Copper P.,Loupicoubas | Stock C.W.,University of Alabama | Jin J.,University of Western Ontario
Journal of Paleontology | Year: 2013

A large and abundant columnar stromatoporoid, Quasiaulacera n. gen., from the Ellis Bay Formation, up to 3 m long and 40 cm in diameter, marks the Hirnantian (latest Ordovician) of Anticosti Island. Two species are present: Quasiaulacera stellata n. sp. from the basal Ellis Bay Formation (basal Prinsta Member, lower Hirnantian) along the northeastern coast of the island, and the type species Q. occidua n. sp. from the upper Ellis Bay Formation (Lousy Cove Member, upper Hirnantian) in the western carbonate facies of the island. Quasiaulacera is rare or absent in the reefal Laframboise Member (uppermost Hirnantian) of the formation. The new genus differs from Aulacera in the underlying Vaureal Formation (upper Katian) in having a large central axial zone marked by a single stack of large, convex-up cyst-plates, that is surrounded by a middle layer of small, concentric microcyst-plates, in places denticulate, and an outer layer composed of concentric laminae with dense pillars, in which microcyst-plates are either absent or rare. The outer two layers are defined by longitudinal fluting; there are no branching forms. Both species demonstrate a ball-like holdfast system, some with diameters of 30 to 70 cm, microbially cemented into the substrate. Quasiaulacera "gigantism" in the paleotropical Anticosti Basin evolved at a time of global cooling associated with the Hirnantian glaciation in south polar Gondwana, but terminated in mass extinction of the aulaceratids at the O/S boundary in Laurentia. This supports other evidence that the Hirnantian featured not only generic loss, but also innovation and migration in tropical latitudes.Copyright © 2013, The Paleontological Society.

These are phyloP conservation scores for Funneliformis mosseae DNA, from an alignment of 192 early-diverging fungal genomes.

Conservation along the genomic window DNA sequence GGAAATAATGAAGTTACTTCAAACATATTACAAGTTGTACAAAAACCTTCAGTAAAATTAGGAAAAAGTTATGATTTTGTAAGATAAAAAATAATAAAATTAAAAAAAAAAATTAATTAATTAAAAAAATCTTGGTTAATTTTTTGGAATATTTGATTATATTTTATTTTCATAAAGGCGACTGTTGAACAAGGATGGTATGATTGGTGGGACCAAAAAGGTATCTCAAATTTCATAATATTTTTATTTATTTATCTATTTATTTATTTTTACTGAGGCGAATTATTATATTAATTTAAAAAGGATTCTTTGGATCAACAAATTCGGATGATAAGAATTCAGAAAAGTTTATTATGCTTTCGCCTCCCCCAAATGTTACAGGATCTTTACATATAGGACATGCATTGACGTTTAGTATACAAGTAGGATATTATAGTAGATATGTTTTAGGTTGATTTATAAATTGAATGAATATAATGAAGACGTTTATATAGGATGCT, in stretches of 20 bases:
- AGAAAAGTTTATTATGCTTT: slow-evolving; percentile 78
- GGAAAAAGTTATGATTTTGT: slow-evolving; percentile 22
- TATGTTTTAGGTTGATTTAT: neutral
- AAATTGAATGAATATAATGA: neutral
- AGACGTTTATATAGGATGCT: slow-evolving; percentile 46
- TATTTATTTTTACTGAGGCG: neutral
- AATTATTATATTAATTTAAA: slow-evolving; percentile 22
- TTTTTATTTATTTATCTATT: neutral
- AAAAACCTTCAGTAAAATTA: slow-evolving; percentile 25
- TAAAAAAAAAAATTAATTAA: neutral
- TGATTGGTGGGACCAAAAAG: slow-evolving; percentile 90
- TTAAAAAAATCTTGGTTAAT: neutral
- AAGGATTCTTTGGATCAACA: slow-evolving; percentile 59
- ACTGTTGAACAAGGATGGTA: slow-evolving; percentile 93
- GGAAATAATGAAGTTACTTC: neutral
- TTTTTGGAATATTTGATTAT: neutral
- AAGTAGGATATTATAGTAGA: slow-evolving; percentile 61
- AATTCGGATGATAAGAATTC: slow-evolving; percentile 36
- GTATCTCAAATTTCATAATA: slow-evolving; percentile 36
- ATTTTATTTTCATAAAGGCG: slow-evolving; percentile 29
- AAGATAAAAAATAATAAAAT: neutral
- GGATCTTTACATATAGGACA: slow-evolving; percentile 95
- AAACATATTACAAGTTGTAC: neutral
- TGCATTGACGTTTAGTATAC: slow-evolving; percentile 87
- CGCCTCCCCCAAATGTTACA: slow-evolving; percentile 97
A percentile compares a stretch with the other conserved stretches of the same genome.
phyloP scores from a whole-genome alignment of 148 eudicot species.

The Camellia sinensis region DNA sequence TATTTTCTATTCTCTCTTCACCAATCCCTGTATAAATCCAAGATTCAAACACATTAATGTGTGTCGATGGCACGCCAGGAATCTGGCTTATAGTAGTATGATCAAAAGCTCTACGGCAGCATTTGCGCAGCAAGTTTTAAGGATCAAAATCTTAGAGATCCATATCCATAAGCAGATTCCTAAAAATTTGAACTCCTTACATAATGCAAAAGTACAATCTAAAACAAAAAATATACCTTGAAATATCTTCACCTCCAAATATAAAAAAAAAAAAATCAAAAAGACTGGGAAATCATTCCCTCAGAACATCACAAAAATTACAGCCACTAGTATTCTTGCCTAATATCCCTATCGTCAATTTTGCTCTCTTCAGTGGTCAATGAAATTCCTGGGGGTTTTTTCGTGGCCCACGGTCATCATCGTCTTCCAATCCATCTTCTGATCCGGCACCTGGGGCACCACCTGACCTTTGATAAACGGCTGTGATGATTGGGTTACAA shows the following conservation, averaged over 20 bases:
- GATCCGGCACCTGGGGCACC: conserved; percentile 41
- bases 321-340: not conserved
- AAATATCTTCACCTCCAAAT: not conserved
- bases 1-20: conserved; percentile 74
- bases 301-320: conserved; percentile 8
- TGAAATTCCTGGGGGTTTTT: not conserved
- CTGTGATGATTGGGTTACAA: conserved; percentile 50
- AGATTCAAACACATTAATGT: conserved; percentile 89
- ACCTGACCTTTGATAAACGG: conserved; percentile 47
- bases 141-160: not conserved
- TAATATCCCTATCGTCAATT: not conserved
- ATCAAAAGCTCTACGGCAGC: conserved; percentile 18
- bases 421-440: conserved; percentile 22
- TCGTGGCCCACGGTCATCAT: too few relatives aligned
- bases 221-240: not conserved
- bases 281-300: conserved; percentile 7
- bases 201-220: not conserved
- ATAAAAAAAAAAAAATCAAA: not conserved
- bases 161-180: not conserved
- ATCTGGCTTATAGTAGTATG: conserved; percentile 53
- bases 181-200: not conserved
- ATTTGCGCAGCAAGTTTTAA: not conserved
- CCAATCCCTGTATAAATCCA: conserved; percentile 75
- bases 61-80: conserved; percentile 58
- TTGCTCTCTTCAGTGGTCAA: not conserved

An extensive late Aeronian patch reef swarm outcrops for 60-70 km on Anticosti Island, eastern Canada, located in the inner to mid-shelf area of a prominent tropical carbonate platform of southeastern Laurentia, at 20°-25° S paleolatitude of the southern typhoon belt. This complex, described here for the first time, includes more than 100 patch reefs, up to 60-80 m in diameter and 10 m high. Reefs are exposed three-dimensionally on present-day tidal flats, as well as inland along roads and rivers. Down the gentle 1°-2° paleoslope, the reefs grade into coral-sponge biostromes, and westerly they grade into inter-reef or deeper 'crinoidal meadow' facies. The reef builders were dominantly tabulate and rugose corals, with lesser stromatoporoids. Other components include crinoids, brachiopods, green algae (especially paleoporellids), and encrusting cyanobacteria: reefs display some of the earliest known symbiotic intergrowths of corals and stromatoporoids. Reefs were variably built on a base of crinoidal grainstones, meadows of baffling tabulate corals, brachiopod shells, or chlorophytes. These reefs mark an early phase of reef recovery after a prominent reef gap of 5-6 million years following the Ordovician/Silurian mass extinction events. The reefs feature a maximal diversity of calcifying cyanobacteria, corals and stromatoporoids, but low diversity of brachiopods, nautiloids and crinoids. Following the North American Stratigraphic Code, we define herein the Menier Formation, encompassing the lower two members of the existing Jupiter Formation. © 2012 by the authors; licensee MDPI, Basel, Switzerland.